We ended the day by going to the top of Mt. Tabor, the traditional site of the transfiguration of Jesus.

It was a beautiful day in Galilee! Thanks for your ongoing prayers.

Day 4 - Sunday, May 29, 2022

Galilee, Capernaum and Magdala

Well, Day 4, turned out to be quite a day. We will not soon forget it. We visited some of the most important archeological sites in the Galilee. We walked into the small ancient fishing village of Capernaum, the hometown of Jesus' Galilean ministry for two or three years. It's impossible to overstate the historic importance of this site for Christians. Jesus taught and healed many here. He used it as a base of operations, traveling quickly by boat to many villages surrounding the Sea of Galilee.

Capernaum, Jesus' hometown

We sat under a small grove of trees among the ruins of Capernaum and began to talk about Jesus’ demonstrated authority — both in his teaching and in the miraculous signs he offered. And then came the question: “Do you think Jesus still does the miraculous today?”

"Circle of Miracles"

And then, for close to forty-five minutes, we heard story after story of the Lord’s work in our lives —his miraculous, redemptive, life-giving work today. They spanned the gamut of life — from physical healings to spiritual awakenings, from sustaining grace to miraculous provision. I will forever remember this place as the “Circle of Miracles”; I’m confident that we all left strengthened by simply listening to one another — and hearing that the Lord has been (and is!) at work among us. Talk about the importance of community — sharing life in Christ together!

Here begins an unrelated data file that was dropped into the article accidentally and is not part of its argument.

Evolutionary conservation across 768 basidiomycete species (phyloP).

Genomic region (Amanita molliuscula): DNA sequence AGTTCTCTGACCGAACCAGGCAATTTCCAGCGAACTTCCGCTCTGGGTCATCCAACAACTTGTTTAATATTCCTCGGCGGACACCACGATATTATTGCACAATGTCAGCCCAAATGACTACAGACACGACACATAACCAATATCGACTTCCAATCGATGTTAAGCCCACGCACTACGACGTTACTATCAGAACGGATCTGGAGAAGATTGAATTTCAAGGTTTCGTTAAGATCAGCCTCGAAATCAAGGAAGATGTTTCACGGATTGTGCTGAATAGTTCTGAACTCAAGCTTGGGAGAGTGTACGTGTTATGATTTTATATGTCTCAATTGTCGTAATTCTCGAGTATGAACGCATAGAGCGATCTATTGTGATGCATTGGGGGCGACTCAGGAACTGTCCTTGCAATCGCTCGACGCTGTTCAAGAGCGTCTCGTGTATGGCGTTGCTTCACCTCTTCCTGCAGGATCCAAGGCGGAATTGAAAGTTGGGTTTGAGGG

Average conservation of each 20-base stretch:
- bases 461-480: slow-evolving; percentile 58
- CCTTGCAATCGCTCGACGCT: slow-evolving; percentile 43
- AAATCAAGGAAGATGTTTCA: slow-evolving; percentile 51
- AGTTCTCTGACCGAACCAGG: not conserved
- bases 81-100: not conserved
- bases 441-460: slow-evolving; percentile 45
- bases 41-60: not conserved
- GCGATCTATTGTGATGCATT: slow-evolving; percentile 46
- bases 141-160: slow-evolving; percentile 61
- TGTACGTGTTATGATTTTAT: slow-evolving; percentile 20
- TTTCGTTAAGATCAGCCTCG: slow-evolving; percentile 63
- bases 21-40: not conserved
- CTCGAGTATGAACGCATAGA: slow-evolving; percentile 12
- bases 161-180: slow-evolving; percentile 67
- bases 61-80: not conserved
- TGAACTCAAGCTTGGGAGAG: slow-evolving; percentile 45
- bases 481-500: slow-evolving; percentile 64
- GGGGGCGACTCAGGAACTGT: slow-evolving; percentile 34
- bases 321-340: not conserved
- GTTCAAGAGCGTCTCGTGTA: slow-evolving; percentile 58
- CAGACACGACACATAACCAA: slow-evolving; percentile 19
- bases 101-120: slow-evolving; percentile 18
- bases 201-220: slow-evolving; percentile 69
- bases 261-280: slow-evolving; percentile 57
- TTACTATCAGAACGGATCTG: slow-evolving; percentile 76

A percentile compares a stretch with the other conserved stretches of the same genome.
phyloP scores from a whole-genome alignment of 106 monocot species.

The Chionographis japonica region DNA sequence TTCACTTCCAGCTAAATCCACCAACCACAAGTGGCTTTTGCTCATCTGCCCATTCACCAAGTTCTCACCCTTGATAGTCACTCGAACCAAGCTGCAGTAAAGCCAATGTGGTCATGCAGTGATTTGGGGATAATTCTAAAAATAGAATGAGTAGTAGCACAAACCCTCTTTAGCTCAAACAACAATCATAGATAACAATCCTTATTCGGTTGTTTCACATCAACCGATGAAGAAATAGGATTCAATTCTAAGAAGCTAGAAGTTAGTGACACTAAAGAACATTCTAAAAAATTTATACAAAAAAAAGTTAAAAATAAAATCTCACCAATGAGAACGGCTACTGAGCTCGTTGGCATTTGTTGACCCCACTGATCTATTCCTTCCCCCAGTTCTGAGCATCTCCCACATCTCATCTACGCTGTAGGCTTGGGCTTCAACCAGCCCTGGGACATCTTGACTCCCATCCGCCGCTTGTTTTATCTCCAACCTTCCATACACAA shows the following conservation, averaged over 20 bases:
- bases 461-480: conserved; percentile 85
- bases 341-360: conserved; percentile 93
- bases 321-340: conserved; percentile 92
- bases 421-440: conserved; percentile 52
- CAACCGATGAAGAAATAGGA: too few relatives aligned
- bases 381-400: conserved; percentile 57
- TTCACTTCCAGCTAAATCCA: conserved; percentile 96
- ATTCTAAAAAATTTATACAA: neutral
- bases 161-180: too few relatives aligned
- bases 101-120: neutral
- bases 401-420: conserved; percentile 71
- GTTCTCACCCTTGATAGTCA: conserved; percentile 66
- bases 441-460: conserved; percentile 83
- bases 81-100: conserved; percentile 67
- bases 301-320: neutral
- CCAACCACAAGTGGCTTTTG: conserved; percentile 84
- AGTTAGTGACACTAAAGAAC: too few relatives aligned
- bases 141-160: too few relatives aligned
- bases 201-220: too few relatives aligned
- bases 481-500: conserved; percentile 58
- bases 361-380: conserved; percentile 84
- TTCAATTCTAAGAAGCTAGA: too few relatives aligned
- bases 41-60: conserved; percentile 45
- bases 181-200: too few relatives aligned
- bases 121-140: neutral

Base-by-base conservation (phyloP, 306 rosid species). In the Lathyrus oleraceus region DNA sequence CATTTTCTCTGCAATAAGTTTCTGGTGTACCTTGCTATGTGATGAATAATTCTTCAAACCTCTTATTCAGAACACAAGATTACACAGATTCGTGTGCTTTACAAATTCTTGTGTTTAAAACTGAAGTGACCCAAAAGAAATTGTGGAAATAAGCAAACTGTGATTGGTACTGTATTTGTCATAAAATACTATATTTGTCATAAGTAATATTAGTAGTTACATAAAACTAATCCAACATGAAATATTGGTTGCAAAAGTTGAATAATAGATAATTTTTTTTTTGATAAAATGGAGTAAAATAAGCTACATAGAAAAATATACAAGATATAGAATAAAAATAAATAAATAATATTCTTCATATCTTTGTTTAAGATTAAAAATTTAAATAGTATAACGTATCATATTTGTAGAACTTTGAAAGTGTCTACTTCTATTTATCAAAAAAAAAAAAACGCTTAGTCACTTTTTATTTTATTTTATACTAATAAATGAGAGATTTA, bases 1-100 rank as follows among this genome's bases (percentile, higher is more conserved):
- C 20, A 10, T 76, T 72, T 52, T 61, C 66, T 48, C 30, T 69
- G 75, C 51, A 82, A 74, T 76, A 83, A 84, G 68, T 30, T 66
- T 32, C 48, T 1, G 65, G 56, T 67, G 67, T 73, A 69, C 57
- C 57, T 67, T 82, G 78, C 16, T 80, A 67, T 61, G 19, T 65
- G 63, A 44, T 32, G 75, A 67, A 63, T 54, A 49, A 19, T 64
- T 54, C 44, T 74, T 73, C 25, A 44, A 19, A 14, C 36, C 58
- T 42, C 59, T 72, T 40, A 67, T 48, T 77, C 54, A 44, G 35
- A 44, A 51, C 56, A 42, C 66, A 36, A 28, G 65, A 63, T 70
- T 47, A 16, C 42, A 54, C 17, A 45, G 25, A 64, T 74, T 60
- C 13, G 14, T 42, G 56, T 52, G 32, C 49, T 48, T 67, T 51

Synagogue in Capernaum --built over 1st century synagogue

From Capernaum we drove just a few minutes south and came to the ancient village of Magdala, made famous by a woman named Mary Magdalene (from Magdala). Fifteen years ago a first-century synagogue in Magdala was discovered, and it stands today as one of the most remarkable archeological finds in Israel.

Jesus would certainly have taught and worshiped in this synagogue — as it stands very close to Capernaum on the main road leading travelers to the south of Israel.

A very beautiful and recent church stands on the shore of the Sea of Galilee and very near this synagogue. It’s named, in Latin, Duc In Altum (“Put out into the Deep” — Luke 5:4 —Jesus’ words to his disciples).

The acoustics in this church are like Carnegie Hall, absolutely beautiful. We sang a song in the round: Father, we adore thee, lift our hearts before Thee; how we love you! Ron Pearson would have approved! A downstairs chapel contains a remarkable painting of the woman (with the issue of blood) who touched the hem of Jesus’ garment and found healing. In the painting, her hand is caught in the moment that she reaches low (amid the sandals and feet of the men) and touches the garment.